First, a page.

Martyrum Polonorum Laudes Andrzej DUTKIEWICZ (b.1942)
Hymnus in honorem Sancti Andreae (1998) [4.40] Michał SŁAWECKI (b.1982)
Ostani list św, Maksymilliana Kolbe do marki (2007) [5.04] Łukasz URBANIAK (b.1980)
Missa in honorem beati Georgii Popielusko (2013) [19.21] TRADITIONAL
Various plainchants and anthems [29.10]
Mulierum Schola Gregoriana Clamaverunt Iusti Cardinal Stefan Wyszyński University Choir Nova et Vetera Orchestra/Michal Sławeski
rec. St Dominicus Church, Warsaw, 26 October 2014; St John the Baptist Archcathedral, Warsaw, 7 June 2014; Mazowsze Matecznik, Otrebusy, 26 June 2014 DUX 1230 [58.17]
I have sometimes observed in the past the manner in which booklet notes can set the listener’s back up before he or she even listens to a disc, usually because of fulsome and uncritical praise or because of tendentious arguments which have little or nothing to do with the matter in hand. That said, it is most unusual to encounter a disc where the booklet notes seem designed to alienate listeners in the manner that Emilia Dudkenwicz does here, beginning with a quotation from St Augustine on the subject of martyrdom which she describes as “an example of the most perfect imitation of their Master” whose “Cross embraces the whole world and all times”. Even if one accepts the extreme form of the Christian ascetic enshrined in these words, the reader might surely cavil at the description of Mary as the “Queen of the Martyrs”. Since she was not martyred – indeed, according to modern Catholic doctrine, she was bodily assumed into Heaven – one is left wondering what on earth the writer is talking about. Fortunately, after about a page of this sort of thing, we finally get on to the subject of the music contained on this disc although unfortunately the writer never passes up on the slightest opportunity to proselytise or preach.
The disc itself begins with nearly half an hour of unaccompanied singing, both plainchant and traditional Polish hymns recorded in a beautifully resonant acoustic by a sizeable choir. Anna Mitura provides some superbly poised solo singing on the first track. The singers, all female, are warm and rich in tone with never the slightest suspicion of edge, and firmly pitched. The music itself, delivered in this manner, has the enticing engagement of Hildegard of Bingen. The failure to provide texts or translations, however, reduces it to the level of atmospheric melismata, completely missing the engagement which the booklet notes so urgently request us to feel.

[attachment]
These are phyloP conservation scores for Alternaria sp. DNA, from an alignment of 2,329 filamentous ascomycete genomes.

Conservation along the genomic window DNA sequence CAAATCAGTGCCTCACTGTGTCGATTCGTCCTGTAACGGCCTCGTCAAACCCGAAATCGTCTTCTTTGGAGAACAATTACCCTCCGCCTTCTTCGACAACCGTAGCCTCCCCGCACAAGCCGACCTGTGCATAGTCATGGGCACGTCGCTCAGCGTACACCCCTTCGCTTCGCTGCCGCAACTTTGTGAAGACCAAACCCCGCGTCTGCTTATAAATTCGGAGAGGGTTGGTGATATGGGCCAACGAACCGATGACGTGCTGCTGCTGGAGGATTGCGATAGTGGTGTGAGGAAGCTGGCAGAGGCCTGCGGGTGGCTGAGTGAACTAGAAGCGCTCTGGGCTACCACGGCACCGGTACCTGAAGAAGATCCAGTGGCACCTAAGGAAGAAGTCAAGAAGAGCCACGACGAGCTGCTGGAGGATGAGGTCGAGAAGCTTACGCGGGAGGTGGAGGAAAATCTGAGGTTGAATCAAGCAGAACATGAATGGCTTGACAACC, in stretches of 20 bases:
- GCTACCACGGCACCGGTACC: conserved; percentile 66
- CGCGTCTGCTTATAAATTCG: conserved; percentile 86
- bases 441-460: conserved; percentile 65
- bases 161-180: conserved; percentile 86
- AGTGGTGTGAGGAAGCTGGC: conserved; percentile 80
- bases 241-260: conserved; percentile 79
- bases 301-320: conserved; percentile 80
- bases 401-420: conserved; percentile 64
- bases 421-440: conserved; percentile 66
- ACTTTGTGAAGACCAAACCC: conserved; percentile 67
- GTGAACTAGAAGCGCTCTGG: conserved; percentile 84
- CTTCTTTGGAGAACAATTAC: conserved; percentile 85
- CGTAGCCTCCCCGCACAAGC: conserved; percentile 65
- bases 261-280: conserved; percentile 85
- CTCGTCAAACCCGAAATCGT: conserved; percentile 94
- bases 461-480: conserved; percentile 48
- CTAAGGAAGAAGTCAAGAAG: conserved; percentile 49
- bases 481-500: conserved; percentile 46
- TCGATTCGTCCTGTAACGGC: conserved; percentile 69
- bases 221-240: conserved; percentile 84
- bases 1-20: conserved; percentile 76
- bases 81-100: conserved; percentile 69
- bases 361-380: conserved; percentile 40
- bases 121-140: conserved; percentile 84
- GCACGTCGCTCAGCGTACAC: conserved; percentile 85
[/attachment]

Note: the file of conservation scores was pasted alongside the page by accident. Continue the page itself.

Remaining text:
The other half of the disc presents three contemporary works, where again the failure to provide texts and translations prohibits the sense of identity which is ideally wanted. That for the piece by Andrzej Dutkiewicz does however seem to consist of words from the Ordinary of the Mass, so an experienced listener can at least understand something of what is intended. Unfortunately the piece itself is hardly inspiring, beginning with a series of pecking chords which stretch the sopranos of the choir (here joined by male voices) well beyond their comfort zone, reaching for the occasional sustained high notes in a manner which comes unpleasantly close to a scream. Towards the end the music settles down momentarily and the choir sound more at ease. The piece by Michal Sławecki, who conducts expertly throughout, is much more pleasant to listen to, written with a real understanding for choral voices; although the lack of texts or translations here is more serious since the work is sung in Polish, drawn from a letter written (in German) from Auschwitz with only the words “Meine liebe Mutter” audible as a sort of refrain.
The disc concludes with a setting of the Mass by Łukasz Urbaniak, and here we finally meet the Nova et Vetera orchestra, a “project-based ensemble” drawn largely from players of the Polish Radio Orchestra. The work is set in a pleasant almost pastoral style – think of a cross between Duruflé and Finzi – although here the decidedly different acoustic sets the choir rather far back behind the rich instrumentation. The music is attractive without being particularly memorable, and the more lively movements such as the Gloria and Sanctus rather lack impact in the recessed recording. The work omits the Credo but the final extended setting of the Agnus Dei is particularly lovely.
I look forward with some anticipation to future works by Michal Sławecki and Łukasz Urbaniak, but otherwise I fear this release will be of limited attraction to other than particularly interested listeners. The performances are excellent, and the recording of the unaccompanied choral pieces is fine, but with the best will in the world I found the booklet notes a positive barrier to enjoyment even had texts and translations been provided. Nor is the disc particularly generous in terms of playing time.
Paul Corfield Godfrey
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